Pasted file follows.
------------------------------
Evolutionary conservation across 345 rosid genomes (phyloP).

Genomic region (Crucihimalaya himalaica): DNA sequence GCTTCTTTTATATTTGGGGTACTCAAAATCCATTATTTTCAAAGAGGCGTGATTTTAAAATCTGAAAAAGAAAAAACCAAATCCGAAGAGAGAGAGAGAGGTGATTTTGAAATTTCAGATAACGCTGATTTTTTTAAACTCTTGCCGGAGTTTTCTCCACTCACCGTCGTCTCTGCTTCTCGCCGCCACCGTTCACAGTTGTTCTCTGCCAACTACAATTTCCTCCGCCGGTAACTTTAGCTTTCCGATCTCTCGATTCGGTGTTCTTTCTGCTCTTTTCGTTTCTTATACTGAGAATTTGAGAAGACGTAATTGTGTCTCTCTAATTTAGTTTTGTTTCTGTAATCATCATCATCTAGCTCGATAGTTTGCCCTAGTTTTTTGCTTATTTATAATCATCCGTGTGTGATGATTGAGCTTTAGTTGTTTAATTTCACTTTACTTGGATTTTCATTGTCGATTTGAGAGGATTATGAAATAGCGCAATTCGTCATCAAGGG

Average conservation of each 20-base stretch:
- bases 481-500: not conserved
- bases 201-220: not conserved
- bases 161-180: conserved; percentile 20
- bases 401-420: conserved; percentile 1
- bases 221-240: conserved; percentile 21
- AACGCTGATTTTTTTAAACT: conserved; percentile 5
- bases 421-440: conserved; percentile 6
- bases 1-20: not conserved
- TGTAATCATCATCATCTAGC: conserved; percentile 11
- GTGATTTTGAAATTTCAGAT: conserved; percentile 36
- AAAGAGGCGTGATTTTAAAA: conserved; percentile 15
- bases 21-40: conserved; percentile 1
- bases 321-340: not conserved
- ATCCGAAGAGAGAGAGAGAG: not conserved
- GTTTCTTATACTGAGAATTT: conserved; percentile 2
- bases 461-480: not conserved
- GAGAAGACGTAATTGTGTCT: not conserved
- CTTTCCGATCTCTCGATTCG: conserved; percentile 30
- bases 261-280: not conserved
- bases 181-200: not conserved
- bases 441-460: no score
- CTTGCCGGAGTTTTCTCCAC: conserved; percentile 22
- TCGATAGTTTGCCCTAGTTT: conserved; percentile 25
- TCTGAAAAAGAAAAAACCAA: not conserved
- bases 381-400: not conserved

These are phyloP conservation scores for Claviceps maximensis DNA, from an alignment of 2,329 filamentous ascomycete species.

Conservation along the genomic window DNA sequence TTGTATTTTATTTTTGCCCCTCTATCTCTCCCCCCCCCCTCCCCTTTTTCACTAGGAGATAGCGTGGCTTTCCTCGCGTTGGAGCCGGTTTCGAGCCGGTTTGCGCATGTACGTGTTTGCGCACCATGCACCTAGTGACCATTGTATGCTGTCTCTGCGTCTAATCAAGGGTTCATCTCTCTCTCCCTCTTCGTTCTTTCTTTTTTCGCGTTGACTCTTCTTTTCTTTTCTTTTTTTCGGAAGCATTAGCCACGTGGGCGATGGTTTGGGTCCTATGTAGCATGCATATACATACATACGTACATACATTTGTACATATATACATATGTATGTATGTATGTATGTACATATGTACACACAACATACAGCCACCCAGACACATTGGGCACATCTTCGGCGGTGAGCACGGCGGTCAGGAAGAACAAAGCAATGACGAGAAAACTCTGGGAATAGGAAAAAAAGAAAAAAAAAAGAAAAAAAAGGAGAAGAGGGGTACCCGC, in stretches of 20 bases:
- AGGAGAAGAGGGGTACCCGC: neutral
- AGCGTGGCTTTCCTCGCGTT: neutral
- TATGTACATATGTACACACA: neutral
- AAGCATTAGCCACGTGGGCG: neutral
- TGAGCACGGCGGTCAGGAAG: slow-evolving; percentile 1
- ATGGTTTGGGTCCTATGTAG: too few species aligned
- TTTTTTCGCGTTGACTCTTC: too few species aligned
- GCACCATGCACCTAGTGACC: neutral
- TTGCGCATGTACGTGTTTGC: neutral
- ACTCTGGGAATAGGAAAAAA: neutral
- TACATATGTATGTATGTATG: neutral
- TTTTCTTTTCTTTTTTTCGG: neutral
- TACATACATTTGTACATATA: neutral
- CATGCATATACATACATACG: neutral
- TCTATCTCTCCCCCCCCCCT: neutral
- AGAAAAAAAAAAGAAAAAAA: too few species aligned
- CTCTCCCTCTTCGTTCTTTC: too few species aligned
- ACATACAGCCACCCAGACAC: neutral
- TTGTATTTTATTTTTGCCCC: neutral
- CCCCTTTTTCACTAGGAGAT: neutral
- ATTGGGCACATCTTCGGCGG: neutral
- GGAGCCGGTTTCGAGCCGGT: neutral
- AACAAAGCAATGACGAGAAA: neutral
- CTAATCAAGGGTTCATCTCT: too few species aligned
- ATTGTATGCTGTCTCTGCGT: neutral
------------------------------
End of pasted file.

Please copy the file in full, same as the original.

Evolutionary conservation across 345 rosid genomes (phyloP).

Genomic region (Crucihimalaya himalaica): DNA sequence GCTTCTTTTATATTTGGGGTACTCAAAATCCATTATTTTCAAAGAGGCGTGATTTTAAAATCTGAAAAAGAAAAAACCAAATCCGAAGAGAGAGAGAGAGGTGATTTTGAAATTTCAGATAACGCTGATTTTTTTAAACTCTTGCCGGAGTTTTCTCCACTCACCGTCGTCTCTGCTTCTCGCCGCCACCGTTCACAGTTGTTCTCTGCCAACTACAATTTCCTCCGCCGGTAACTTTAGCTTTCCGATCTCTCGATTCGGTGTTCTTTCTGCTCTTTTCGTTTCTTATACTGAGAATTTGAGAAGACGTAATTGTGTCTCTCTAATTTAGTTTTGTTTCTGTAATCATCATCATCTAGCTCGATAGTTTGCCCTAGTTTTTTGCTTATTTATAATCATCCGTGTGTGATGATTGAGCTTTAGTTGTTTAATTTCACTTTACTTGGATTTTCATTGTCGATTTGAGAGGATTATGAAATAGCGCAATTCGTCATCAAGGG

Average conservation of each 20-base stretch:
- bases 481-500: not conserved
- bases 201-220: not conserved
- bases 161-180: conserved; percentile 20
- bases 401-420: conserved; percentile 1
- bases 221-240: conserved; percentile 21
- AACGCTGATTTTTTTAAACT: conserved; percentile 5
- bases 421-440: conserved; percentile 6
- bases 1-20: not conserved
- TGTAATCATCATCATCTAGC: conserved; percentile 11
- GTGATTTTGAAATTTCAGAT: conserved; percentile 36
- AAAGAGGCGTGATTTTAAAA: conserved; percentile 15
- bases 21-40: conserved; percentile 1
- bases 321-340: not conserved
- ATCCGAAGAGAGAGAGAGAG: not conserved
- GTTTCTTATACTGAGAATTT: conserved; percentile 2
- bases 461-480: not conserved
- GAGAAGACGTAATTGTGTCT: not conserved
- CTTTCCGATCTCTCGATTCG: conserved; percentile 30
- bases 261-280: not conserved
- bases 181-200: not conserved
- bases 441-460: no score
- CTTGCCGGAGTTTTCTCCAC: conserved; percentile 22
- TCGATAGTTTGCCCTAGTTT: conserved; percentile 25
- TCTGAAAAAGAAAAAACCAA: not conserved
- bases 381-400: not conserved

These are phyloP conservation scores for Claviceps maximensis DNA, from an alignment of 2,329 filamentous ascomycete species.

Conservation along the genomic window DNA sequence TTGTATTTTATTTTTGCCCCTCTATCTCTCCCCCCCCCCTCCCCTTTTTCACTAGGAGATAGCGTGGCTTTCCTCGCGTTGGAGCCGGTTTCGAGCCGGTTTGCGCATGTACGTGTTTGCGCACCATGCACCTAGTGACCATTGTATGCTGTCTCTGCGTCTAATCAAGGGTTCATCTCTCTCTCCCTCTTCGTTCTTTCTTTTTTCGCGTTGACTCTTCTTTTCTTTTCTTTTTTTCGGAAGCATTAGCCACGTGGGCGATGGTTTGGGTCCTATGTAGCATGCATATACATACATACGTACATACATTTGTACATATATACATATGTATGTATGTATGTATGTACATATGTACACACAACATACAGCCACCCAGACACATTGGGCACATCTTCGGCGGTGAGCACGGCGGTCAGGAAGAACAAAGCAATGACGAGAAAACTCTGGGAATAGGAAAAAAAGAAAAAAAAAAGAAAAAAAAGGAGAAGAGGGGTACCCGC, in stretches of 20 bases:
- AGGAGAAGAGGGGTACCCGC: neutral
- AGCGTGGCTTTCCTCGCGTT: neutral
- TATGTACATATGTACACACA: neutral
- AAGCATTAGCCACGTGGGCG: neutral
- TGAGCACGGCGGTCAGGAAG: slow-evolving; percentile 1
- ATGGTTTGGGTCCTATGTAG: too few species aligned
- TTTTTTCGCGTTGACTCTTC: too few species aligned
- GCACCATGCACCTAGTGACC: neutral
- TTGCGCATGTACGTGTTTGC: neutral
- ACTCTGGGAATAGGAAAAAA: neutral
- TACATATGTATGTATGTATG: neutral
- TTTTCTTTTCTTTTTTTCGG: neutral
- TACATACATTTGTACATATA: neutral
- CATGCATATACATACATACG: neutral
- TCTATCTCTCCCCCCCCCCT: neutral
- AGAAAAAAAAAAGAAAAAAA: too few species aligned
- CTCTCCCTCTTCGTTCTTTC: too few species aligned
- ACATACAGCCACCCAGACAC: neutral
- TTGTATTTTATTTTTGCCCC: neutral
- CCCCTTTTTCACTAGGAGAT: neutral
- ATTGGGCACATCTTCGGCGG: neutral
- GGAGCCGGTTTCGAGCCGGT: neutral
- AACAAAGCAATGACGAGAAA: neutral
- CTAATCAAGGGTTCATCTCT: too few species aligned
- ATTGTATGCTGTCTCTGCGT: neutral